I had coffee with Tim Dahlstrom ’16 a couple of days ago, which is not very unexpected, except that we had it in a cafe with a view on the Kremlin. I am here visiting family, and he is here practicing his Russian and prepping for the GRE. He shared with me afterwards this photo, which he recently took here in Moscow: It is the grave of a Nobel prize-winning mathematical economist, obviously from Russia. This should probably be enough for you to guess the name, but if you need more, here is a cogent Austrian perspective on his prize. Tim remembered him from the Red Plenty reading group from his freshman year.

Tirole wins Nobel; Galambos wins Nobel-Picking Contest

Jean Tirole is the sole winner of the 2014 Nobel Prize in Economics, for his work on industrial organization. He is certainly well-known among graduate students, as his industrial organization textbook was the industry standard for decades.  He is a favorite on Briggs 2nd for, among other things, his classic 1980s co-authored piece, “The Fat-Cat Effect,the Puppy-Dog Ploy, and the Lean and Hungry Look.”

Some of his more recent work is on platform markets, which is the subject of our ECON 495 course this term!   Here is Alex Tabarrok’s take:

Platform markets or two-sided markets are markets where a firm brings together two or more sides both of whom benefit by the existence of the platform and both of whom may (or may not) be charged. A trivial but telling example is the singles bar that brings together men and (usually) women. Other examples are the Xbox a platform for game players and game developers, credit cards bring together buyers and firms that accept that card, newspapers bring together readers and advertisers, mall brings together stores and customers.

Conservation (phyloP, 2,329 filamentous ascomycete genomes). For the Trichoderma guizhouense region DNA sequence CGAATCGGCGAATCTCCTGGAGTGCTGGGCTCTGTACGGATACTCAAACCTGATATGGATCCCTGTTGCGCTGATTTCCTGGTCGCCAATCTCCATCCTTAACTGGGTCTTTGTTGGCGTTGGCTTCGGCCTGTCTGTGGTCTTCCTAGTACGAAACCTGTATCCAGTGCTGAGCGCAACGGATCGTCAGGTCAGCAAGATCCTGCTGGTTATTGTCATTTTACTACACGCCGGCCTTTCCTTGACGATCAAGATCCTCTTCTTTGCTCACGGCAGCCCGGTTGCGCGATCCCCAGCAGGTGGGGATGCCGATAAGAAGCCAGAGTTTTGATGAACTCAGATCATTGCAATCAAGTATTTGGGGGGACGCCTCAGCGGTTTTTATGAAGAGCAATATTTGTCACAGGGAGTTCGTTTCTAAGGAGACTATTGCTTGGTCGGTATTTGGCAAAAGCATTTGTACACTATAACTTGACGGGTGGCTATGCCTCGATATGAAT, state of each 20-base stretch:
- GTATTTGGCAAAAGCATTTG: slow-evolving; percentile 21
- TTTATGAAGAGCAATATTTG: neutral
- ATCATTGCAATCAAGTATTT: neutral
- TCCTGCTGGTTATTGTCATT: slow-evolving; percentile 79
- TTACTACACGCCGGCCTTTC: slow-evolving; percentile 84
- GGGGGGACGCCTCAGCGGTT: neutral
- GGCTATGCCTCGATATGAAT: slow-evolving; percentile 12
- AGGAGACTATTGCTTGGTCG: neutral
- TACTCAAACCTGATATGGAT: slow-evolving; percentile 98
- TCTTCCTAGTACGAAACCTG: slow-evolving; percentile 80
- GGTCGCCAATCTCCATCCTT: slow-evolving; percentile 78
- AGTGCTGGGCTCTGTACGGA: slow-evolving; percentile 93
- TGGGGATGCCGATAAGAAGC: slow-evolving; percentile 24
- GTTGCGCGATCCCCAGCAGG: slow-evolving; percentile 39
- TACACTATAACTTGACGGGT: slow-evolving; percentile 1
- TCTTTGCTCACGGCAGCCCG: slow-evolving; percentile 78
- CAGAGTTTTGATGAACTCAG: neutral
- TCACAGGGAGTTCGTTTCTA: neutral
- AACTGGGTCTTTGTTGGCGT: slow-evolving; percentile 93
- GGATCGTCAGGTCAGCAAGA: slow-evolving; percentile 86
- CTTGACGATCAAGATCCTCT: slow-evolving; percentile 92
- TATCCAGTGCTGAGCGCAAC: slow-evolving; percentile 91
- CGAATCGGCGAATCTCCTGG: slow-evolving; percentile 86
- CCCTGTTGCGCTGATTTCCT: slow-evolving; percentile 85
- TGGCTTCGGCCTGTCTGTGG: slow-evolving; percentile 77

A key difficulty in these markets is that the price charged to one side of the market influences the demand on the other side of the market… [T]he cost of the technology that goes into an X-box console is often more than or not much less than the price of the console. So Microsoft sells the console at near cost and instead makes it money by charging game developers for the right to write games for the Xbox.  Antitrust and regulation issues come into play here because the two sets of prices may look discriminatory or unfair. In a mall, for example, it’s often the largest firm (the anchor) that gets the lowest price (sometimes even zero!). Does this represent an unfair advantage that a large firm has over smaller rivals or is it a rational consequence of the fact that the anchor store may bring the most customers to the other, smaller stores in the mall so that the total package is welfare maximizing? Is Microsoft engaging in predatory pricing if it prices the Xbox at or below cost?…  Platform markets mean that pricing at marginal cost can no longer be considered optimal in every market and pricing above marginal cost can no longer be considered as an indication of monopoly power.

Professor Galambos picks up the department prize for his selection.

The 4th or Possibly the 5th Predict the Nobel Prize in Economics Competition

Nobel
Any news?

Once again it’s time where I (sometimes) remember to post the Vegas odds on the Nobel Prize in Economics.  Here are the venerable Thomson Reuters predictions for the 2014 cycle:

  • Philippe M. Aghion and Peter W. Howitt for contributions to Schumpeterian growth theory
  • William J. Baumol and Israel M. Kirzner for their advancement of the study of entrepreneurism
  • Mark S. Granovetter for his pioneering research in economic sociology